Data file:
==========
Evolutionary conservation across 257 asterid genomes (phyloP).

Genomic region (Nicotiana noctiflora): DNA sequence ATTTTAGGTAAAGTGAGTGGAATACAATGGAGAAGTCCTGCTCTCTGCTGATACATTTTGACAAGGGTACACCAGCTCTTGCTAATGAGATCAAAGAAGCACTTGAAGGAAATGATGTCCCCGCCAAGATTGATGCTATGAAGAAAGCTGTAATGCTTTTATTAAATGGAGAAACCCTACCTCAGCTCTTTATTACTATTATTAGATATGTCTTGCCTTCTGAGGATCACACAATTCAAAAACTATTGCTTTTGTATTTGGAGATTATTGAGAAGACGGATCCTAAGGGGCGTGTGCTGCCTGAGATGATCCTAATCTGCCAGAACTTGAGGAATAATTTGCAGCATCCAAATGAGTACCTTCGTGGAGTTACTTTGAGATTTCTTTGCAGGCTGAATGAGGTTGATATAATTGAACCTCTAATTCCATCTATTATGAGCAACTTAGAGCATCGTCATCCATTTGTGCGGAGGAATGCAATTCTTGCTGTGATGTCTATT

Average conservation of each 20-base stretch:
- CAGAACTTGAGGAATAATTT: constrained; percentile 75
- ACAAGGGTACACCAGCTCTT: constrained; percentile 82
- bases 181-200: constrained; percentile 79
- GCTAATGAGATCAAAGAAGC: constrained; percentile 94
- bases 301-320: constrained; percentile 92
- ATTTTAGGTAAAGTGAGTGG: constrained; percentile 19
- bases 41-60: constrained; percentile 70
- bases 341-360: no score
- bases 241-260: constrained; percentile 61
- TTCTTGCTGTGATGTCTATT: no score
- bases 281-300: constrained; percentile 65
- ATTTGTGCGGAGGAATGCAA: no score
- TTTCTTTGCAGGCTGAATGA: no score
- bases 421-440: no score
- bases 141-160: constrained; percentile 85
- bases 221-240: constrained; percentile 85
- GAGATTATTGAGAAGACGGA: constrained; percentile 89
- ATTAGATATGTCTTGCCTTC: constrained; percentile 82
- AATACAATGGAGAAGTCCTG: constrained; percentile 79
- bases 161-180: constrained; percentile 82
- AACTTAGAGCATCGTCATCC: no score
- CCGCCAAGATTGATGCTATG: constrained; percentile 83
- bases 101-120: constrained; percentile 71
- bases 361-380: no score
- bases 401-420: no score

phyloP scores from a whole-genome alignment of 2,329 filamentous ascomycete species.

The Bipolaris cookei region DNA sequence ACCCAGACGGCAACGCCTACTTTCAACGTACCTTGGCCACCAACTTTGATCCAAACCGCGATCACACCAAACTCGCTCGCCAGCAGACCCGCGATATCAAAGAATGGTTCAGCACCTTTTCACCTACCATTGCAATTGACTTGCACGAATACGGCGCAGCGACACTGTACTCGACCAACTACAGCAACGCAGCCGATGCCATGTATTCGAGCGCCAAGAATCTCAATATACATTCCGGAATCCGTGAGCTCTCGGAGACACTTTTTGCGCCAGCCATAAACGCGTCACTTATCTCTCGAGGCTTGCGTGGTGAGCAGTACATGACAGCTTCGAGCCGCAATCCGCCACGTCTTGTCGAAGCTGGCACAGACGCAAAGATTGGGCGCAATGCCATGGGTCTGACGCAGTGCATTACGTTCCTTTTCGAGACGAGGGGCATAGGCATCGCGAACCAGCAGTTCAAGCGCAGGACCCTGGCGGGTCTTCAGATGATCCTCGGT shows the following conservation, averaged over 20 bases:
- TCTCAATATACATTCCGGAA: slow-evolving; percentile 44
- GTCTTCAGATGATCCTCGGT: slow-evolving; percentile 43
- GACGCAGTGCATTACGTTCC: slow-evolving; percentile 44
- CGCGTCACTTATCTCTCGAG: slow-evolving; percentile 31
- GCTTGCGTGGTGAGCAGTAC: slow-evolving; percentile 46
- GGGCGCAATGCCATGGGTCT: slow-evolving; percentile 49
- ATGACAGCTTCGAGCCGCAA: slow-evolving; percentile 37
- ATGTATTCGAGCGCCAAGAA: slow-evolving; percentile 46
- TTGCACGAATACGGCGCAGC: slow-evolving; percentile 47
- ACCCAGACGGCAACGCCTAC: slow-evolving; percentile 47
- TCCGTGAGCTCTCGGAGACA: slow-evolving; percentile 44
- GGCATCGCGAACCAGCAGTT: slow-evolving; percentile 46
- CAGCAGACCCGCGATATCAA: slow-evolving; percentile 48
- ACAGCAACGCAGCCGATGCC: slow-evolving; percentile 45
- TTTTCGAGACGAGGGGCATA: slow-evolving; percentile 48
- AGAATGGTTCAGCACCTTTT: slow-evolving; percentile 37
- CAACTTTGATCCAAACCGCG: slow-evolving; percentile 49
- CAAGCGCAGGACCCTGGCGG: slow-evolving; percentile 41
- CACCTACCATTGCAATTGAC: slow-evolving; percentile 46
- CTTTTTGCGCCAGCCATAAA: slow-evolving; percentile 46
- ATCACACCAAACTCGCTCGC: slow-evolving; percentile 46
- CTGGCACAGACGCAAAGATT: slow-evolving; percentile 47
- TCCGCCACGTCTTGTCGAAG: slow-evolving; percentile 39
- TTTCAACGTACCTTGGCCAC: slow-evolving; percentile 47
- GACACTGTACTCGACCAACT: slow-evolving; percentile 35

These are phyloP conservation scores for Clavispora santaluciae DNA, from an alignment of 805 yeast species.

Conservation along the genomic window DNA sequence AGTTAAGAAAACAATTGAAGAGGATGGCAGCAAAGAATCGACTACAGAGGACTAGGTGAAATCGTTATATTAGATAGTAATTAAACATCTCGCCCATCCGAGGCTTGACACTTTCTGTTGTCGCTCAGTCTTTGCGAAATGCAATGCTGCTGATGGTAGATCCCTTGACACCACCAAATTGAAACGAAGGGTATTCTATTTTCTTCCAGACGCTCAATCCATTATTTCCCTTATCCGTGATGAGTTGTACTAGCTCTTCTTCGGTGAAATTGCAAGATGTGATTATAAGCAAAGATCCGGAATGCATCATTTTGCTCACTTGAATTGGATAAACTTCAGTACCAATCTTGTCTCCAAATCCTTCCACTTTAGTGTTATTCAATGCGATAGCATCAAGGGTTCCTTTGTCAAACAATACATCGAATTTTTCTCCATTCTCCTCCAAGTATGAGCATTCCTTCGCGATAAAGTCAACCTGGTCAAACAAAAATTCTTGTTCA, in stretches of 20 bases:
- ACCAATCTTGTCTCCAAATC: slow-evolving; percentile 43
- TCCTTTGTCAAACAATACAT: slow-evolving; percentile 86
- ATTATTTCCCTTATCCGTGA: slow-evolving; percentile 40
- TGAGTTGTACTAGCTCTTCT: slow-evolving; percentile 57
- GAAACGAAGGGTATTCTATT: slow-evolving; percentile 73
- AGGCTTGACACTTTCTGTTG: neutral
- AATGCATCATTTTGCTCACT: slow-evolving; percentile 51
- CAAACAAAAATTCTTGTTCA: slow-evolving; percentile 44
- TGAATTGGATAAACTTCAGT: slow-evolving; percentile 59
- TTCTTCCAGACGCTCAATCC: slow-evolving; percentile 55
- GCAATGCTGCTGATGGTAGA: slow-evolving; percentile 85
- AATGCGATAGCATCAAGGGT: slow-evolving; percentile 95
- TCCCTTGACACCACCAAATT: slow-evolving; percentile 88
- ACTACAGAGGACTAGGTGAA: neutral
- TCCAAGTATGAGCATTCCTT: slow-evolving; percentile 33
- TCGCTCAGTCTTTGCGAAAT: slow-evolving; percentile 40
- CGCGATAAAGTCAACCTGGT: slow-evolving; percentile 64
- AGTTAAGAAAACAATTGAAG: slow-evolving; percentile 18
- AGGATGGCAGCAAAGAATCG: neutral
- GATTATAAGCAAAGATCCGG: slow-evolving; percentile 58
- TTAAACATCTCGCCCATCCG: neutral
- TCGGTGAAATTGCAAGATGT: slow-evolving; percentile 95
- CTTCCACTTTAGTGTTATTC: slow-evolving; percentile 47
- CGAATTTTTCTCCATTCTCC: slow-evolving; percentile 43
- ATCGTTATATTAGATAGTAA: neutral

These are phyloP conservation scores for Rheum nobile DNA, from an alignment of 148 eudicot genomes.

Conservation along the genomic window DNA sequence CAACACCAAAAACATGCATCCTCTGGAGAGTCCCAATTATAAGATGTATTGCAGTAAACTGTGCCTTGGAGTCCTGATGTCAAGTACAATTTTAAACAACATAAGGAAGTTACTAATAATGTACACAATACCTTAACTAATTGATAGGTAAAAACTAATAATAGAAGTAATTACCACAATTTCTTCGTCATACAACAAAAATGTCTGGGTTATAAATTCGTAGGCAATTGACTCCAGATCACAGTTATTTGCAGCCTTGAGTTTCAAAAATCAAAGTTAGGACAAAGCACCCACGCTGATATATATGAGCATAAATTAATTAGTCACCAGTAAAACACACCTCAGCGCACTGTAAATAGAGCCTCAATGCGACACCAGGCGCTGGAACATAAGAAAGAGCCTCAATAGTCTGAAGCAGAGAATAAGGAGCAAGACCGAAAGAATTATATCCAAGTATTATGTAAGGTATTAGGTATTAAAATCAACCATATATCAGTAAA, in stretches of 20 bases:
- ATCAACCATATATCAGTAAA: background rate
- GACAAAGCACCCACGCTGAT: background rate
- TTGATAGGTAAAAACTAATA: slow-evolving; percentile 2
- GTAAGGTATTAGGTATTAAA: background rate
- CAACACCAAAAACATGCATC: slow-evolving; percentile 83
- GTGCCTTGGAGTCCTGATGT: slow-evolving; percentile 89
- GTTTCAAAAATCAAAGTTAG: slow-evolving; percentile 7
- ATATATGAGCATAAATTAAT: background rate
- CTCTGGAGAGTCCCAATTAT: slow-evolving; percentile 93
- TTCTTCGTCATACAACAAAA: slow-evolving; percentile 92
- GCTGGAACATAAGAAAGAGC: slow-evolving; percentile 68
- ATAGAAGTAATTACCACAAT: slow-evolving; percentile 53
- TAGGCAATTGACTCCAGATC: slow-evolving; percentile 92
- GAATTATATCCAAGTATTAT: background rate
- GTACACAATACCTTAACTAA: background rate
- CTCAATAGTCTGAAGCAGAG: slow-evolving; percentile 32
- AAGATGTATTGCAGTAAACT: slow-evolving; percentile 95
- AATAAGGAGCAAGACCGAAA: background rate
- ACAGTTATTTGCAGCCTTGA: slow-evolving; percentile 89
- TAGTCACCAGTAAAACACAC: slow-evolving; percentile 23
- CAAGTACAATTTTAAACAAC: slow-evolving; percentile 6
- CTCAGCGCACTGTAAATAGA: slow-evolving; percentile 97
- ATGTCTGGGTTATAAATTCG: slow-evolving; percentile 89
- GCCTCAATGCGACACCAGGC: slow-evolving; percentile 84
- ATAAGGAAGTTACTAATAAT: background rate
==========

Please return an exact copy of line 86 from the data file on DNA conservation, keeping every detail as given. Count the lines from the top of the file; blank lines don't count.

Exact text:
- GACAAAGCACCCACGCTGAT: background rate